The settlement annuities business is premium deficient, meaning initial premiums were not sufficient to cover all claims and profit. Liabilities are estimates of the present value of benefits to be paid less the present value of investment income generated by the assets supporting the product including realized and unrealized capital gains. The Company estimates these liabilities based on assumptions for investment yields, mortality, and administrative expenses. Refer to Note 2 to CIGNA’s Consolidated Financial Statements beginning on page 103 of this Form 10-K for additional information regarding reserves for this business.
Investments and Investment Income
CIGNA’s investment operations provide investment management and related services primarily for CIGNA’s corporate invested assets and the insurance-related invested assets in its General Account (“Invested Assets”). CIGNA acquires or originates, directly or through intermediaries, various investments including private placements, public securities, commercial mortgage loans, real estate and short-term investments. CIGNA’s Invested Assets are managed primarily by CIGNA subsidiaries and external managers with whom CIGNA’s subsidiaries contract.
The Invested Assets comprise a majority of the combined assets of the Health Care, Disability and Life, Run-off Reinsurance and Other Operations segments (collectively, the “Domestic Portfolios”). There are, in addition, portfolios containing Invested Assets that consist of the assets of the International segment (collectively, the “International Portfolios”). Additionally, CIGNA subsidiaries or external managers manage Separate Account assets on behalf of contractholders. These assets are legally segregated from the Company’s other businesses and are not included in the General Account Invested Assets. Income, gains and losses generally accrue directly to the contractholders.
Net investment income and realized investment gains (losses) are not reported separately in the investment operations. Instead, net investment income is included as a component of earnings for each of CIGNA’s operating segments (Health Care, Disability and Life, Run-off Reinsurance, Other Operations and International) and Corporate, net of the expenses attributable to the investment operations. Realized investment gains (losses) are reported for each of CIGNA’s operating segments.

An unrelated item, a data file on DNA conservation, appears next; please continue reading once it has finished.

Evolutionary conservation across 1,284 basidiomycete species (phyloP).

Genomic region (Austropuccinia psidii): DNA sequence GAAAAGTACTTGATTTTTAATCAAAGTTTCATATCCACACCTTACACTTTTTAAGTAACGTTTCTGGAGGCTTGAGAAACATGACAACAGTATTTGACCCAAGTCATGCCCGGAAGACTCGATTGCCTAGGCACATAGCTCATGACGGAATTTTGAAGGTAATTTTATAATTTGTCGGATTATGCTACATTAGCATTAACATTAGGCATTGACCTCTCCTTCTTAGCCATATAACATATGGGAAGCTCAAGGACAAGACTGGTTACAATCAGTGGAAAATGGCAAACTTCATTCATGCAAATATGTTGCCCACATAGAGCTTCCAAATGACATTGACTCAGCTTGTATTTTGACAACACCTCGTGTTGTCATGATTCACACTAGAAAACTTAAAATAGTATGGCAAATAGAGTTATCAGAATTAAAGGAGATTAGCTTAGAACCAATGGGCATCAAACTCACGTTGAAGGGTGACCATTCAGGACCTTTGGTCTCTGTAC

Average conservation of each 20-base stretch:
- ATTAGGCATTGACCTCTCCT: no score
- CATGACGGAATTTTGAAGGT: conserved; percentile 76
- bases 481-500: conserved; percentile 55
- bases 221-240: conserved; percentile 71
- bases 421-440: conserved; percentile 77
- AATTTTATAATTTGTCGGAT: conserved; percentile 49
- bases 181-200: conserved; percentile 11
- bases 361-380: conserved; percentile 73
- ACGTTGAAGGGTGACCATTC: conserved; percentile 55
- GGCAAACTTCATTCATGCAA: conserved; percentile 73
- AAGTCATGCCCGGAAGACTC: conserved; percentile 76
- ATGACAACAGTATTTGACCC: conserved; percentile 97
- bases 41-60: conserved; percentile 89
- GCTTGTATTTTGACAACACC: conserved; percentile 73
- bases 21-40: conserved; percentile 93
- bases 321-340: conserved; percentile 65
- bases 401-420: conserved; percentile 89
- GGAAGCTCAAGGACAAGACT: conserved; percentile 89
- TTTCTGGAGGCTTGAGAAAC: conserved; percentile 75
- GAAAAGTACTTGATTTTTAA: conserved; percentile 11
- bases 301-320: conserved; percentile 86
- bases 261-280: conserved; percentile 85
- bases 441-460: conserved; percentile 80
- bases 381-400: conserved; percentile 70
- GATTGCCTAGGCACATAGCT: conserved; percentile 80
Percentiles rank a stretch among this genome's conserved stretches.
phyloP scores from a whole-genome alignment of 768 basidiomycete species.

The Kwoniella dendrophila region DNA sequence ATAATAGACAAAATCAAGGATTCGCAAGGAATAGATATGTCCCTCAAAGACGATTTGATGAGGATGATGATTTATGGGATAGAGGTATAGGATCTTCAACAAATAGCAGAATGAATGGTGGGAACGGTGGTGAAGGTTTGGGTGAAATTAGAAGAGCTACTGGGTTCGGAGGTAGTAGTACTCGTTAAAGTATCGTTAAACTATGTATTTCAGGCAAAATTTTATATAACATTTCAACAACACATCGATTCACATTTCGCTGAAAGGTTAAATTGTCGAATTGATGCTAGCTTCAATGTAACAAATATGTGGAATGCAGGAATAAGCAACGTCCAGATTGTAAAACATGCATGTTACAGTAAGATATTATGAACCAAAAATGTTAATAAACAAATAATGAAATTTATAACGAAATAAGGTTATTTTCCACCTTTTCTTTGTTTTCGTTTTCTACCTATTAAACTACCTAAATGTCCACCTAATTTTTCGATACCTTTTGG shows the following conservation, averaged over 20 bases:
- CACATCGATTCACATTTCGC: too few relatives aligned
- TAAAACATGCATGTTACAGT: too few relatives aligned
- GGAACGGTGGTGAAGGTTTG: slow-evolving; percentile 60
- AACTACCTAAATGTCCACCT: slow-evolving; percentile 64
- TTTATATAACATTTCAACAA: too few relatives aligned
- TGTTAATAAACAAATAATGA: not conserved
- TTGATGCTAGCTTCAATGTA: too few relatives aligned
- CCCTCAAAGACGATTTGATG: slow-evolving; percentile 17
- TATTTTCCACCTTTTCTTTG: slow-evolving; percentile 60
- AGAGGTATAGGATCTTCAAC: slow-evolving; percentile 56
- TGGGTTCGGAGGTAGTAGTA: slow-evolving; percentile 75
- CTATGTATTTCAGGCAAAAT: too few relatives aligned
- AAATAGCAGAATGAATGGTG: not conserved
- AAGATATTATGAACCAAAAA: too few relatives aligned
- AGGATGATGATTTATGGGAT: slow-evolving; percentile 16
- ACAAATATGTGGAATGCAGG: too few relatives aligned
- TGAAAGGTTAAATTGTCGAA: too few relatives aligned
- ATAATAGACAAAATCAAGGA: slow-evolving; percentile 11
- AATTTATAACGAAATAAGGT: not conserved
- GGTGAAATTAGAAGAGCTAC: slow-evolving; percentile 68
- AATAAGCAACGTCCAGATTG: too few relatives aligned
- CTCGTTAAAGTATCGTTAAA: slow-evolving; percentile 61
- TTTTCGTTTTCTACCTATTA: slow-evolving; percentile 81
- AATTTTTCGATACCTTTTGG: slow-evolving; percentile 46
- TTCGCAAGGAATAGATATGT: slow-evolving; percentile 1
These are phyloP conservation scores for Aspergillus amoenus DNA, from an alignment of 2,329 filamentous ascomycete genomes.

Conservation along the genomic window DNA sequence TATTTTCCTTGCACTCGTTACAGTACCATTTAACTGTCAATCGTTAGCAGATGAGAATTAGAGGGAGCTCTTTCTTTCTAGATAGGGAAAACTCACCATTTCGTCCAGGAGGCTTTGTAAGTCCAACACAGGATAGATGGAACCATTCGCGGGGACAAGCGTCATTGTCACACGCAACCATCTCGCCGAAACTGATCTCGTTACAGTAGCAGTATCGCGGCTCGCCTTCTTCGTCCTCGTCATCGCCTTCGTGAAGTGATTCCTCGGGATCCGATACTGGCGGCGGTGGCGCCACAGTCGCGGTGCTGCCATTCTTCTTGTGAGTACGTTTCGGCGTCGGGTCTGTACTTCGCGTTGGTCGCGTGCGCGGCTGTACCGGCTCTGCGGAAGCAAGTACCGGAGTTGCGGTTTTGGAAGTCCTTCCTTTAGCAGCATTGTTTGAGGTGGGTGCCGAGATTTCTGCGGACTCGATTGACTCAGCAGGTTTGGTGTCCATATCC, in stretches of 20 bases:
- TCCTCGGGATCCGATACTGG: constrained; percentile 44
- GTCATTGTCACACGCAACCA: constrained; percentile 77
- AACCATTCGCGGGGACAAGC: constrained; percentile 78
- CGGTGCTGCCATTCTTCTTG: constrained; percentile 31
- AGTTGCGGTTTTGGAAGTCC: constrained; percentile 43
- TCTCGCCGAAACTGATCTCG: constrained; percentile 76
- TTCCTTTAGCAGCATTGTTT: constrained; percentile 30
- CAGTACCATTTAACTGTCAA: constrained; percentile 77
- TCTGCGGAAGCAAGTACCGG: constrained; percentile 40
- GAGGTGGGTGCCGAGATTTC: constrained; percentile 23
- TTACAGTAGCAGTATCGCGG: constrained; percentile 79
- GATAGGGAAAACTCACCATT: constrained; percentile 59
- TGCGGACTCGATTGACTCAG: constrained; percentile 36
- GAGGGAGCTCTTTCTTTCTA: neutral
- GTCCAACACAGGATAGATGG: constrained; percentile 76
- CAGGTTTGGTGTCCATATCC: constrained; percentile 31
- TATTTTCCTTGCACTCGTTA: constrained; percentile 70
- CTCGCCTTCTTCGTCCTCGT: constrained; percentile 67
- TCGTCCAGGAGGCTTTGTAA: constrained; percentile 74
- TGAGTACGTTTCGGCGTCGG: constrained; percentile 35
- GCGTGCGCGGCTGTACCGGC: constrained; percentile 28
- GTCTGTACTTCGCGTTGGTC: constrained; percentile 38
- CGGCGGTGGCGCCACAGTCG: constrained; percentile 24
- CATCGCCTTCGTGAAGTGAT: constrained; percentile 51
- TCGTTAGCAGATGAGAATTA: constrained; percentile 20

Assets Under Management
CIGNA’s Invested Assets under management at December 31, 2009 totaled $19.8 billion. See Schedule I to CIGNA’s 2009 Consolidated Financial Statements on page FS-3 of this Form 10-K for more information as to the allocation to types of investments.
As of December 31, 2009, CIGNA’s separate account funds consisted of:
• $1.4 billion in separate account assets that are managed by the buyer of the retirement benefits business pursuant to reinsurance arrangements described in the Sales of Individual Life Insurance & Annuity and Retirement Benefits Businesses sections in Note 3 to the Consolidated Financial Statements beginning on page 112 of this Form 10-K;
• $2.6 billion in separate account assets, which constitute a portion of the assets of the CIGNA Pension Plan; and
• $3.3 billion in separate account assets, which primarily support certain corporate-owned life insurance, health care and disability and life products.
Types of Investments
CIGNA invests in a broad range of asset classes, including domestic and international fixed maturities and common stocks, commercial mortgage loans, real estate and short-term investments. Fixed maturity investments include publicly traded and private placement corporate bonds, government bonds, publicly traded and private placement asset-backed securities, and redeemable preferred stocks.
For the International Portfolios, CIGNA invests primarily in publicly traded fixed maturities, short-term investments and time deposits denominated in the currency of the relevant liabilities and surplus.
Commercial Mortgages and Real Estate
Commercial mortgage loan investments are subject to underwriting criteria addressing loan-to-value ratio, debt service coverage, cash flow, tenant quality, leasing, market, location and borrower’s financial strength. Such investments consist primarily of first mortgage loans on commercial properties and are diversified by property type, location and borrower. CIGNA invests primarily in commercial mortgages on fully completed and substantially leased commercial properties. Virtually all of CIGNA’s commercial mortgage loans are balloon payment loans, under which all or a substantial portion of the loan principal is due at the end of the loan term. CIGNA holds no direct residential mortgages. The weighted average loan-to-value ratio of the Company’s commercial mortgage loan portfolio, based on management’s annual valuation completed in the third quarter of 2009, was approximately 77% and the weighted average debt service coverage was approximately 1.5 times.
CIGNA enters into joint ventures with local partners to develop, lease, manage, and sell commercial real estate to maximize investment returns. CIGNA’s portfolio of real estate investments consists of properties under development and stabilized properties, and is diversified relative to property type and location. Additionally, CIGNA invests in third-party sponsored real estate funds to maximize investment returns and to maintain diversity with respect to its real estate related exposure.
CIGNA also could take possession of real estate through foreclosure of delinquent commercial mortgage loans. CIGNA rehabilitates, re-leases, and sells foreclosed properties, a process that usually takes from two to four years unless management considers a near-term sale preferable. As of December 31, 2009, CIGNA held $59 million of foreclosed properties.
Mezzanine and Private Equity Partnerships